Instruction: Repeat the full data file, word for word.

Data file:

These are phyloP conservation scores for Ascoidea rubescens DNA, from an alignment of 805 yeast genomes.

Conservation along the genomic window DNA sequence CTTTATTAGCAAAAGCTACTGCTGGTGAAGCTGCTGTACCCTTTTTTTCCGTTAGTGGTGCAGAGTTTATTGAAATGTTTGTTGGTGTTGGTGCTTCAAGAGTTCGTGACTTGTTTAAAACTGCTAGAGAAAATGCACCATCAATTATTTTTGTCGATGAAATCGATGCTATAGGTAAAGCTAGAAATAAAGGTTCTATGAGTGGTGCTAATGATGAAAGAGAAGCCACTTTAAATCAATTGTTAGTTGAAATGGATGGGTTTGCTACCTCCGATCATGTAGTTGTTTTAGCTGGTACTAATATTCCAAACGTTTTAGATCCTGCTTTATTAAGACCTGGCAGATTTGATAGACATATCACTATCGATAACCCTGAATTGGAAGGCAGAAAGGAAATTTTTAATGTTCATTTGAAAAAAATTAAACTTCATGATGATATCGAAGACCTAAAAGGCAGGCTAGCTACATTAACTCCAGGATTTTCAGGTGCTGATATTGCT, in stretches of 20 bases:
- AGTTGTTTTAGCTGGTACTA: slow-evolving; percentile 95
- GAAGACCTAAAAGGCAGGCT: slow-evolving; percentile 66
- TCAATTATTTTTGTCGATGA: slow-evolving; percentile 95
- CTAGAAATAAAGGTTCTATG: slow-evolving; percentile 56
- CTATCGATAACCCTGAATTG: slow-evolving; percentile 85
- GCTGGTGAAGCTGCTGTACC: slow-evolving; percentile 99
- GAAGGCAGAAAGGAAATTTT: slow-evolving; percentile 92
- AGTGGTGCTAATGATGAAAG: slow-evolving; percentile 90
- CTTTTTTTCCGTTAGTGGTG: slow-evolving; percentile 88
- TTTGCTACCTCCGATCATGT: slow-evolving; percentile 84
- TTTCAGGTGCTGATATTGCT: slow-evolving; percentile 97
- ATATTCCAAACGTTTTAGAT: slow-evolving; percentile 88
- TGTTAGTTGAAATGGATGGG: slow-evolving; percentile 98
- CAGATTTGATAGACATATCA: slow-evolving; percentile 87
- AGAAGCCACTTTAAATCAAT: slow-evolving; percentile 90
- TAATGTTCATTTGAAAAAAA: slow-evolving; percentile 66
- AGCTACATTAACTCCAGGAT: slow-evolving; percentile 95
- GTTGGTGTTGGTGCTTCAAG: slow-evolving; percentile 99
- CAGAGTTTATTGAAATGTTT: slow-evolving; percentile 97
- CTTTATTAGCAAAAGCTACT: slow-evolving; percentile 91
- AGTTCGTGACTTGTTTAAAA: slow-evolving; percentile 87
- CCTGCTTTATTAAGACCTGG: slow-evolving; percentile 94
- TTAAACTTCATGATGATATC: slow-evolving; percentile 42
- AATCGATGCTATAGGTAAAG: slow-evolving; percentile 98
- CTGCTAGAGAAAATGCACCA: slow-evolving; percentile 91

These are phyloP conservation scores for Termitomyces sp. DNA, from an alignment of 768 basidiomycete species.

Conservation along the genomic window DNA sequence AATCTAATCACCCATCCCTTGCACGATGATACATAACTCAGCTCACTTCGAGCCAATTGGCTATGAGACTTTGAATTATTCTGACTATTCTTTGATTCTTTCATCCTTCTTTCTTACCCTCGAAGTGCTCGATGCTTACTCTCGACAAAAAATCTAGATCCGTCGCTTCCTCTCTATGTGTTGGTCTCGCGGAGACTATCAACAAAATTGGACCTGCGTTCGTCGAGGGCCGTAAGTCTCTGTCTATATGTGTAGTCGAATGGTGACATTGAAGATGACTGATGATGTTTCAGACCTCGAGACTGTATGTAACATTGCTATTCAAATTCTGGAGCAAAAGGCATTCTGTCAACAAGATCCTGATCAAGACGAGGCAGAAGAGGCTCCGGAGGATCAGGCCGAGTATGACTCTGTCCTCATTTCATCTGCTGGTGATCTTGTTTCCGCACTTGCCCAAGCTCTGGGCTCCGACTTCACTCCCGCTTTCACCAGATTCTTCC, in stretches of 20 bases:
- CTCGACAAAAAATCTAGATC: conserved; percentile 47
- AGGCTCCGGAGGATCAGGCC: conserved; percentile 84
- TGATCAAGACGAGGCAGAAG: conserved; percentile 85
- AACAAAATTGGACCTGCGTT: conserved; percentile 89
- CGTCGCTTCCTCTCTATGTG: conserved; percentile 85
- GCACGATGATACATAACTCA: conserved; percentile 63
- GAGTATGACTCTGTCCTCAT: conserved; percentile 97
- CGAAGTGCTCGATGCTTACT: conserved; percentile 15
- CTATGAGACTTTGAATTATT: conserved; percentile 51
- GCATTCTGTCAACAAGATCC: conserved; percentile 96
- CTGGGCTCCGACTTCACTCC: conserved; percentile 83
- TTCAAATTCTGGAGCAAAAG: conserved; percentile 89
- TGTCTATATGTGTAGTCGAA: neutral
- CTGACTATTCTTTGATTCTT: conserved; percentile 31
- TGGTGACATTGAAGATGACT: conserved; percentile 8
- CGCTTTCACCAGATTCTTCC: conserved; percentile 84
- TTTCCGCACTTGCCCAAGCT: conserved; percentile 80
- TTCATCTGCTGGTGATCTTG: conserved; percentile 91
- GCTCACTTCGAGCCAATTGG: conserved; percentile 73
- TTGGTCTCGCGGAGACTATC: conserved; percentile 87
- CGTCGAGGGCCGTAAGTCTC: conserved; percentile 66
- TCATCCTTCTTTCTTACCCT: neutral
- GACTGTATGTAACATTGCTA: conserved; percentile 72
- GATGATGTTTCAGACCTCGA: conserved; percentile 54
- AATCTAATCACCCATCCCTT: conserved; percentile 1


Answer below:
These are phyloP conservation scores for Ascoidea rubescens DNA, from an alignment of 805 yeast genomes.

Conservation along the genomic window DNA sequence CTTTATTAGCAAAAGCTACTGCTGGTGAAGCTGCTGTACCCTTTTTTTCCGTTAGTGGTGCAGAGTTTATTGAAATGTTTGTTGGTGTTGGTGCTTCAAGAGTTCGTGACTTGTTTAAAACTGCTAGAGAAAATGCACCATCAATTATTTTTGTCGATGAAATCGATGCTATAGGTAAAGCTAGAAATAAAGGTTCTATGAGTGGTGCTAATGATGAAAGAGAAGCCACTTTAAATCAATTGTTAGTTGAAATGGATGGGTTTGCTACCTCCGATCATGTAGTTGTTTTAGCTGGTACTAATATTCCAAACGTTTTAGATCCTGCTTTATTAAGACCTGGCAGATTTGATAGACATATCACTATCGATAACCCTGAATTGGAAGGCAGAAAGGAAATTTTTAATGTTCATTTGAAAAAAATTAAACTTCATGATGATATCGAAGACCTAAAAGGCAGGCTAGCTACATTAACTCCAGGATTTTCAGGTGCTGATATTGCT, in stretches of 20 bases:
- AGTTGTTTTAGCTGGTACTA: slow-evolving; percentile 95
- GAAGACCTAAAAGGCAGGCT: slow-evolving; percentile 66
- TCAATTATTTTTGTCGATGA: slow-evolving; percentile 95
- CTAGAAATAAAGGTTCTATG: slow-evolving; percentile 56
- CTATCGATAACCCTGAATTG: slow-evolving; percentile 85
- GCTGGTGAAGCTGCTGTACC: slow-evolving; percentile 99
- GAAGGCAGAAAGGAAATTTT: slow-evolving; percentile 92
- AGTGGTGCTAATGATGAAAG: slow-evolving; percentile 90
- CTTTTTTTCCGTTAGTGGTG: slow-evolving; percentile 88
- TTTGCTACCTCCGATCATGT: slow-evolving; percentile 84
- TTTCAGGTGCTGATATTGCT: slow-evolving; percentile 97
- ATATTCCAAACGTTTTAGAT: slow-evolving; percentile 88
- TGTTAGTTGAAATGGATGGG: slow-evolving; percentile 98
- CAGATTTGATAGACATATCA: slow-evolving; percentile 87
- AGAAGCCACTTTAAATCAAT: slow-evolving; percentile 90
- TAATGTTCATTTGAAAAAAA: slow-evolving; percentile 66
- AGCTACATTAACTCCAGGAT: slow-evolving; percentile 95
- GTTGGTGTTGGTGCTTCAAG: slow-evolving; percentile 99
- CAGAGTTTATTGAAATGTTT: slow-evolving; percentile 97
- CTTTATTAGCAAAAGCTACT: slow-evolving; percentile 91
- AGTTCGTGACTTGTTTAAAA: slow-evolving; percentile 87
- CCTGCTTTATTAAGACCTGG: slow-evolving; percentile 94
- TTAAACTTCATGATGATATC: slow-evolving; percentile 42
- AATCGATGCTATAGGTAAAG: slow-evolving; percentile 98
- CTGCTAGAGAAAATGCACCA: slow-evolving; percentile 91

These are phyloP conservation scores for Termitomyces sp. DNA, from an alignment of 768 basidiomycete species.

Conservation along the genomic window DNA sequence AATCTAATCACCCATCCCTTGCACGATGATACATAACTCAGCTCACTTCGAGCCAATTGGCTATGAGACTTTGAATTATTCTGACTATTCTTTGATTCTTTCATCCTTCTTTCTTACCCTCGAAGTGCTCGATGCTTACTCTCGACAAAAAATCTAGATCCGTCGCTTCCTCTCTATGTGTTGGTCTCGCGGAGACTATCAACAAAATTGGACCTGCGTTCGTCGAGGGCCGTAAGTCTCTGTCTATATGTGTAGTCGAATGGTGACATTGAAGATGACTGATGATGTTTCAGACCTCGAGACTGTATGTAACATTGCTATTCAAATTCTGGAGCAAAAGGCATTCTGTCAACAAGATCCTGATCAAGACGAGGCAGAAGAGGCTCCGGAGGATCAGGCCGAGTATGACTCTGTCCTCATTTCATCTGCTGGTGATCTTGTTTCCGCACTTGCCCAAGCTCTGGGCTCCGACTTCACTCCCGCTTTCACCAGATTCTTCC, in stretches of 20 bases:
- CTCGACAAAAAATCTAGATC: conserved; percentile 47
- AGGCTCCGGAGGATCAGGCC: conserved; percentile 84
- TGATCAAGACGAGGCAGAAG: conserved; percentile 85
- AACAAAATTGGACCTGCGTT: conserved; percentile 89
- CGTCGCTTCCTCTCTATGTG: conserved; percentile 85
- GCACGATGATACATAACTCA: conserved; percentile 63
- GAGTATGACTCTGTCCTCAT: conserved; percentile 97
- CGAAGTGCTCGATGCTTACT: conserved; percentile 15
- CTATGAGACTTTGAATTATT: conserved; percentile 51
- GCATTCTGTCAACAAGATCC: conserved; percentile 96
- CTGGGCTCCGACTTCACTCC: conserved; percentile 83
- TTCAAATTCTGGAGCAAAAG: conserved; percentile 89
- TGTCTATATGTGTAGTCGAA: neutral
- CTGACTATTCTTTGATTCTT: conserved; percentile 31
- TGGTGACATTGAAGATGACT: conserved; percentile 8
- CGCTTTCACCAGATTCTTCC: conserved; percentile 84
- TTTCCGCACTTGCCCAAGCT: conserved; percentile 80
- TTCATCTGCTGGTGATCTTG: conserved; percentile 91
- GCTCACTTCGAGCCAATTGG: conserved; percentile 73
- TTGGTCTCGCGGAGACTATC: conserved; percentile 87
- CGTCGAGGGCCGTAAGTCTC: conserved; percentile 66
- TCATCCTTCTTTCTTACCCT: neutral
- GACTGTATGTAACATTGCTA: conserved; percentile 72
- GATGATGTTTCAGACCTCGA: conserved; percentile 54
- AATCTAATCACCCATCCCTT: conserved; percentile 1